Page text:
Painting The Cave: An interview with Luna Fête artist Jenna deBoisblanc

Luna Fête artist incorporates creative coding, neural networks, and artificial intelligence into interactive installation

By J.S. Makkos
Special Projects Asset
AIGA New Orleans

I caught up with creative coder and educator Jenna deBoisblanc to ask her a few questions about her 2016 Luna Fête artist installation, The Cave. It was a luminous, multidimensional, matrix-like, cave environment complete with expanding stalactites and stalagmites cleverly projected in the back of a retrofitted shipping container. T
he audience spawned algorithmically-generated computer “cave paintings” that were embedded into the cave’s digital mesh. The Cave, along with a number of other artists’ illuminated works, greatly expanded this year’s festival of light, and ran along Lafayette Street from Lafayette Square all the way down to the holiday festivities happening on Fulton Street.

How did you conceptualize your installation?

It really began when I read a paper about neural networks and how machine learning was being applied to render images in the styles of famous painters like Van Gogh. These algorithms are currently employed by apps like Prisma, that preserve the semantic content of the original images, but apply a new texture and style from a separate work of art or artist. Neural nets are also used by Google’s deep dream and the code for rendering these images is open source.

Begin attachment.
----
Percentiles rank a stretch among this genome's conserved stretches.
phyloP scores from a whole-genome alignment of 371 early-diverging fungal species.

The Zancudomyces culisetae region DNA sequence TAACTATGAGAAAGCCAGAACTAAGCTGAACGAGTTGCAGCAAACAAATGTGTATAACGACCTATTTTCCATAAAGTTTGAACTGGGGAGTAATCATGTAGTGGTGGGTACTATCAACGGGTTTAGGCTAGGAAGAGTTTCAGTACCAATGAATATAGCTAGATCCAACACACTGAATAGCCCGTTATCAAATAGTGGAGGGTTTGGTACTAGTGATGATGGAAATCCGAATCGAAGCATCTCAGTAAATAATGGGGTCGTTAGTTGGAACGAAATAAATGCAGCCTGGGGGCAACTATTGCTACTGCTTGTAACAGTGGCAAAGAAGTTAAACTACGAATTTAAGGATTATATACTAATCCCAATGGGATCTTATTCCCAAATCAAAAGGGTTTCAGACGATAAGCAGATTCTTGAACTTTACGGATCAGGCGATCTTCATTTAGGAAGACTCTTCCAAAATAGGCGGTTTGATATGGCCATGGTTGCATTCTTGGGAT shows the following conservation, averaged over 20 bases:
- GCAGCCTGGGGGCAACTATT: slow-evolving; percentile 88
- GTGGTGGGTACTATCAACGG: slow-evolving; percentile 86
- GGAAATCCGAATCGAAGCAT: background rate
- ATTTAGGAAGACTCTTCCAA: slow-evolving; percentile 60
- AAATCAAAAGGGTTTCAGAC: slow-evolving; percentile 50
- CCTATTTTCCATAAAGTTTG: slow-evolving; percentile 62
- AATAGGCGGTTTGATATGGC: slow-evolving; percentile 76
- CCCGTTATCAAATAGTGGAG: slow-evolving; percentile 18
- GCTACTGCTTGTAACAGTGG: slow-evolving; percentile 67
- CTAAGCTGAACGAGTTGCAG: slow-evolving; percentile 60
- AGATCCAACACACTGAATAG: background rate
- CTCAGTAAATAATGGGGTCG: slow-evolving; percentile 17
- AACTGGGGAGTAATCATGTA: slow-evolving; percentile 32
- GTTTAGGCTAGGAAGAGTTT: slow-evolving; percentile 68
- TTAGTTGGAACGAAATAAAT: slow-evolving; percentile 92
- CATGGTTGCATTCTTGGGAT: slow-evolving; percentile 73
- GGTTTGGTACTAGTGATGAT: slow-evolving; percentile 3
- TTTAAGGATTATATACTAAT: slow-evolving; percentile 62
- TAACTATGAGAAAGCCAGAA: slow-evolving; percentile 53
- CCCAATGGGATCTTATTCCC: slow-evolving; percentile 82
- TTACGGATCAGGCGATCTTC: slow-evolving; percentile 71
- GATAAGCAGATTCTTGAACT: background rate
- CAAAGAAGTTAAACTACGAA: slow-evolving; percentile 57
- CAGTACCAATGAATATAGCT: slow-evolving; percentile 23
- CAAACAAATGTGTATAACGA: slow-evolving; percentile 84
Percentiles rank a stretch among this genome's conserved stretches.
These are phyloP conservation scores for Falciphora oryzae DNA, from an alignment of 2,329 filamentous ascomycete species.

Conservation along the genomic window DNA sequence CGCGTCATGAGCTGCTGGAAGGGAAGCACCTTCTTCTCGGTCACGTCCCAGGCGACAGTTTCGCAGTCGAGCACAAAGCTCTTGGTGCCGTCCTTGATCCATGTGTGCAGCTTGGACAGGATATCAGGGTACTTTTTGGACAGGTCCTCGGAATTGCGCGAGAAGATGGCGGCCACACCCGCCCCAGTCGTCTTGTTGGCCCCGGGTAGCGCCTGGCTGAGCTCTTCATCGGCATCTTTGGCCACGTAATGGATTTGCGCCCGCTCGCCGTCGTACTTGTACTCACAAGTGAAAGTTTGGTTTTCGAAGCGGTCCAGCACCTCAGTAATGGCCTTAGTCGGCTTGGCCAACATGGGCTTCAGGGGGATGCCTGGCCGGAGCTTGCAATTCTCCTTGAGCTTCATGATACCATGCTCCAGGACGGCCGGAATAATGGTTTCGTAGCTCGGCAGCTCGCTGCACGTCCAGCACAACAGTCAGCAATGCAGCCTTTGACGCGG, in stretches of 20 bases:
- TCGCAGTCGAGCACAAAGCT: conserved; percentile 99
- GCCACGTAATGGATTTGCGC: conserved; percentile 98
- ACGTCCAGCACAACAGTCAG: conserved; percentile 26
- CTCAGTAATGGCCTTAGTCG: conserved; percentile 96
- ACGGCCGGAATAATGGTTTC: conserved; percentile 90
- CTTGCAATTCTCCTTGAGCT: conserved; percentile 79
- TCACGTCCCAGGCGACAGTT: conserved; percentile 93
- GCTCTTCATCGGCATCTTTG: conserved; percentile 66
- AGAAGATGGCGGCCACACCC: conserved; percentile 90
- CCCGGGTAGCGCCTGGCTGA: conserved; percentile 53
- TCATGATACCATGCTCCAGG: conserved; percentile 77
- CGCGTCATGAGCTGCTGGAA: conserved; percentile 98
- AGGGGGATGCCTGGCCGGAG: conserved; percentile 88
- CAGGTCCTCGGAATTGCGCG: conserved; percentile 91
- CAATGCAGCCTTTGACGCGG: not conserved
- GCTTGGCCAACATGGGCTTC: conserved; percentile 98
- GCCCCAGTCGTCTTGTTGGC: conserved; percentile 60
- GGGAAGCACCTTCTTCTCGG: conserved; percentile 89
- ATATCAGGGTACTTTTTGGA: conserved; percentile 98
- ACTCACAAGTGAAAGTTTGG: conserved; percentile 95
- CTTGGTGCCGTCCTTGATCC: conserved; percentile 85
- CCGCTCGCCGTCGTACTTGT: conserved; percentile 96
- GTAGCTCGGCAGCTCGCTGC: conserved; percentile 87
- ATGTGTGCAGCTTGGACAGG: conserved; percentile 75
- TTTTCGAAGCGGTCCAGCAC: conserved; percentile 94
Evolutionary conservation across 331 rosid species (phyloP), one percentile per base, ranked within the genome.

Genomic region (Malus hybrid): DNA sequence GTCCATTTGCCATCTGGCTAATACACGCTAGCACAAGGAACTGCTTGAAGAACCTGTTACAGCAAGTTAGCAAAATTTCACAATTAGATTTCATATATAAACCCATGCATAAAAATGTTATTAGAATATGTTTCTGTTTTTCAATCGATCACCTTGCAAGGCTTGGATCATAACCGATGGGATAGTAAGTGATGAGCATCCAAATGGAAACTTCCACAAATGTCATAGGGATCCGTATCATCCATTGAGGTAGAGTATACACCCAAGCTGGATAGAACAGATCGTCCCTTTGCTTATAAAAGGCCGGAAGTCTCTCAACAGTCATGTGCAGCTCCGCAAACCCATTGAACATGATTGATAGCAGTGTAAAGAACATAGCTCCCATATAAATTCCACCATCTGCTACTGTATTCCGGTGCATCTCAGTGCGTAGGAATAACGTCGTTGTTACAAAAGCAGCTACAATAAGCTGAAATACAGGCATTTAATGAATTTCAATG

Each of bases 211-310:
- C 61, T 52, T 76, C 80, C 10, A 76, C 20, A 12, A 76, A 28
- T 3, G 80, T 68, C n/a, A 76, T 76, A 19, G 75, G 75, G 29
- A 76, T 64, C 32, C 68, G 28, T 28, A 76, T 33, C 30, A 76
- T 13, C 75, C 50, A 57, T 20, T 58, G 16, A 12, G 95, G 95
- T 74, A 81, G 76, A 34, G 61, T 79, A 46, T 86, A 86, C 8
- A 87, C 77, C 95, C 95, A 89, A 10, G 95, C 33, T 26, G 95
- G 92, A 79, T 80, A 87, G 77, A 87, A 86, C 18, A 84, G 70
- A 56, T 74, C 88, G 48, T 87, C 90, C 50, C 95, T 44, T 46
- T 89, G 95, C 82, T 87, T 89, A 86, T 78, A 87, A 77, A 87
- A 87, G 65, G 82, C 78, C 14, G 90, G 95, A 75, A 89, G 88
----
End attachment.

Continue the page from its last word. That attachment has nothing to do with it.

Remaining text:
So viewers can tweet @paintingthecave an image and it renders them on the cave walls, how does that work?

I wrote a web app that scrapes tweets and applies the neural network algorithm to the image from the original tweet and thus the piece of art is incorporated into the mesh of the digital cave. The app then tweets the new image back to the original sender.

original image from twitter user @levyscott

Image as painted by The Cave













Why did you use cave painting as a metaphor?

I wanted to explore the idea that artificial intelligence is starting to create art and this is beginning to blur the lines between what it means to be human and machine. Art was the single differentiator between animals and humans and so it is poignant to address the next step in this sequence by observing the artistic capabilities of AI.

Do you have plans for furthering your concept?

This has been a great test run, but I would like to make the experience more immersive and the cave much larger. It would be cool if people could walk into it and be transported to a different time and space. The work that has been done could be ported into a virtual reality environment where the viewer can more fully experience the dream of the AI.

You can view read more about her fascinating work here:
And view the image gallery for this latest installation at:


By JS Makkos
Published December 13, 2016